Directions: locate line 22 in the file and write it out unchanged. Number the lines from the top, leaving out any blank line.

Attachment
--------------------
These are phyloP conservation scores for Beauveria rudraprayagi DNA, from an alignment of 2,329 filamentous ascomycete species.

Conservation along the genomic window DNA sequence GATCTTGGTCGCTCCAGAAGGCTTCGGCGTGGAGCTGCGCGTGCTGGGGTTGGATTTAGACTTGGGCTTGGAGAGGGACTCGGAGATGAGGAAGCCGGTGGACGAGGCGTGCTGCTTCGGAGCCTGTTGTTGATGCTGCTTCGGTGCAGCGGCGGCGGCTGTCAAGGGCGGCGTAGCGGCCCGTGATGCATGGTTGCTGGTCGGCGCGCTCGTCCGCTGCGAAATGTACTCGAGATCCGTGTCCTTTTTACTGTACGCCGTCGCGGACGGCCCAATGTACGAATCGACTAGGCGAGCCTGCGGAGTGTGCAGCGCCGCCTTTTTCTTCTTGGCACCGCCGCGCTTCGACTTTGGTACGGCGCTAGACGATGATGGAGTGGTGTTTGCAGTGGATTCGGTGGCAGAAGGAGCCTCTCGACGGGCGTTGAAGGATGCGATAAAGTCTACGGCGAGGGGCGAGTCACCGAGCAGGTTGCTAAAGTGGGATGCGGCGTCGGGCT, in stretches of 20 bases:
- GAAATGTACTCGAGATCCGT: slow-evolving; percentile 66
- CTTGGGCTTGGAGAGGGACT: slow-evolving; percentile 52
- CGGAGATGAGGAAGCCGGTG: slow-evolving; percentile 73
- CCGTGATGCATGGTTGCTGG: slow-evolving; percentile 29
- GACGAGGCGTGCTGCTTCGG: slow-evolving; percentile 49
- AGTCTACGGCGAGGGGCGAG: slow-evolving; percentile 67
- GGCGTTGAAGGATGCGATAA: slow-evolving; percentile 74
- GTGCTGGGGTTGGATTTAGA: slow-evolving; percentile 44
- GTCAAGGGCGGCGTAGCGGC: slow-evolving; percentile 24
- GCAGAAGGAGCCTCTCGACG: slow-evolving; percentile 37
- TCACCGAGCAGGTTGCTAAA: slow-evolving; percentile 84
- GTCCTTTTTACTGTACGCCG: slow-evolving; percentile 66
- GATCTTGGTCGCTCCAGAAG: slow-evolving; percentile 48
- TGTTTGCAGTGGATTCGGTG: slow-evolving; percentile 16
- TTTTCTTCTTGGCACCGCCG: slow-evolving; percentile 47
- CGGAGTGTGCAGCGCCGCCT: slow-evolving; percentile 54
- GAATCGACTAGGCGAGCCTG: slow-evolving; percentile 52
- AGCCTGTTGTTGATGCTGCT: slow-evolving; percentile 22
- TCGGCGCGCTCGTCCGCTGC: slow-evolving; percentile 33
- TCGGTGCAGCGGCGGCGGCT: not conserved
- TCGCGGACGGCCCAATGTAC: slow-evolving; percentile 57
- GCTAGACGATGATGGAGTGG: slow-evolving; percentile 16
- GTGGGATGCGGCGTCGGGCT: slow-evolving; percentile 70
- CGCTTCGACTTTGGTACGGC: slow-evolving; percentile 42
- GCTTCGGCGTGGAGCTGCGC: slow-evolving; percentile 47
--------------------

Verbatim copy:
- TCGGTGCAGCGGCGGCGGCT: not conserved